Also, students should focus on providing a quality answer by elaborating on a strong factor or example in each paragraph rather than giving too many factors or examples.
- Can you share what examiners look for as a high-level response answer to SRQs?
Examiners look for students’ understanding of the key content and concepts for each question. Students must show that they can apply logical thinking and address the issue in the questions, rather than regurgitating what they have memorised from the textbook.
Examiners also want students to give concrete examples to illustrate what they are trying to explain in their answers.
- How can parents help their children to excel in the Humanities?
Parents can help their children to excel in the Humanities by encouraging them to be more aware about what is going on in Singapore and around the world.
For example, by discussing with them about challenges such as the COVID-19 crisis and how the government is handling them, students will be able to apply what they learn about governance in their daily lives.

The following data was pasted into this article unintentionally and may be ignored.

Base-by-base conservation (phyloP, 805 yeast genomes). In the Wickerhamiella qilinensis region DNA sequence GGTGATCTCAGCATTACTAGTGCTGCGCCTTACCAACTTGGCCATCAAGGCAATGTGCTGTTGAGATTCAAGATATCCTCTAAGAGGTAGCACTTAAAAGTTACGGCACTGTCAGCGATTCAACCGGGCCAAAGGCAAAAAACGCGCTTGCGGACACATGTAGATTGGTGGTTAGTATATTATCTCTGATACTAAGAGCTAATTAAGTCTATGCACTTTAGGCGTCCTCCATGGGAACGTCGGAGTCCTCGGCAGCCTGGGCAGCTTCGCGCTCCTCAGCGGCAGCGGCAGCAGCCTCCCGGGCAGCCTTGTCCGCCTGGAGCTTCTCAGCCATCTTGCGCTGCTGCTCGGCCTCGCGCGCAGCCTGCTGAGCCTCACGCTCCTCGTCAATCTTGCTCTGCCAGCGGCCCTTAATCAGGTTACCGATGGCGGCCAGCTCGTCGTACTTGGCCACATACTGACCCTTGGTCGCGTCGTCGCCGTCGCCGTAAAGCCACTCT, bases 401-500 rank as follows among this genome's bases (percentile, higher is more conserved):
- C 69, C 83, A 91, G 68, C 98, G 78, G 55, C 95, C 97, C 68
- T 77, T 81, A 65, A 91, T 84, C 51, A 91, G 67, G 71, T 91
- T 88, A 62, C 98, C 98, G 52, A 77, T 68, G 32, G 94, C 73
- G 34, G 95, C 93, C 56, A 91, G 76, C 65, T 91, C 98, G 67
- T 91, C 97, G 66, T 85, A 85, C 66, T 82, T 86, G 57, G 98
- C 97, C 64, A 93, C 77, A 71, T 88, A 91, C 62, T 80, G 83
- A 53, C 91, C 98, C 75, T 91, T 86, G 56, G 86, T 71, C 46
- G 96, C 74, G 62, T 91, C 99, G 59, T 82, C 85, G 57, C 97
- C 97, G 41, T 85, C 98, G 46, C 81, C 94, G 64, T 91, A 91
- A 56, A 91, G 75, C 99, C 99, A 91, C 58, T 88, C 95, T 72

- Lastly, is there any other advice that you would give to students who are studying the Humanities (Social Studies, History and Geography)?
Students should learn to enjoy the Humanities and relate it to their own lives. For example, they should learn to appreciate Singapore as the beautiful and resilient country that they are living in now.
By being curious and interested in the economic and environmental challenges that Singapore and the world are facing amidst the pandemic, students will be able to appreciate the Humanities better. Even after their Social Studies tuition, they can still the relevance of Social Studies in their personal lives.
- What inspired you to become a Humanities teacher?
I hope to make a difference in Singapore and in the world, one student as a time. I am grateful for what Singapore has done for me, and becoming a Humanities teacher is a meaningful way to pay it forward through working with young lives.
- Having taught at various schools, what are some common responses and attitudes that students have towards the Humanities subjects?
Humanities subjects are often neglected as parents and students are generally more concerned about Mathematics and Sciences. Students have the false belief that they are unable to excel in the Humanities subjects for various reasons.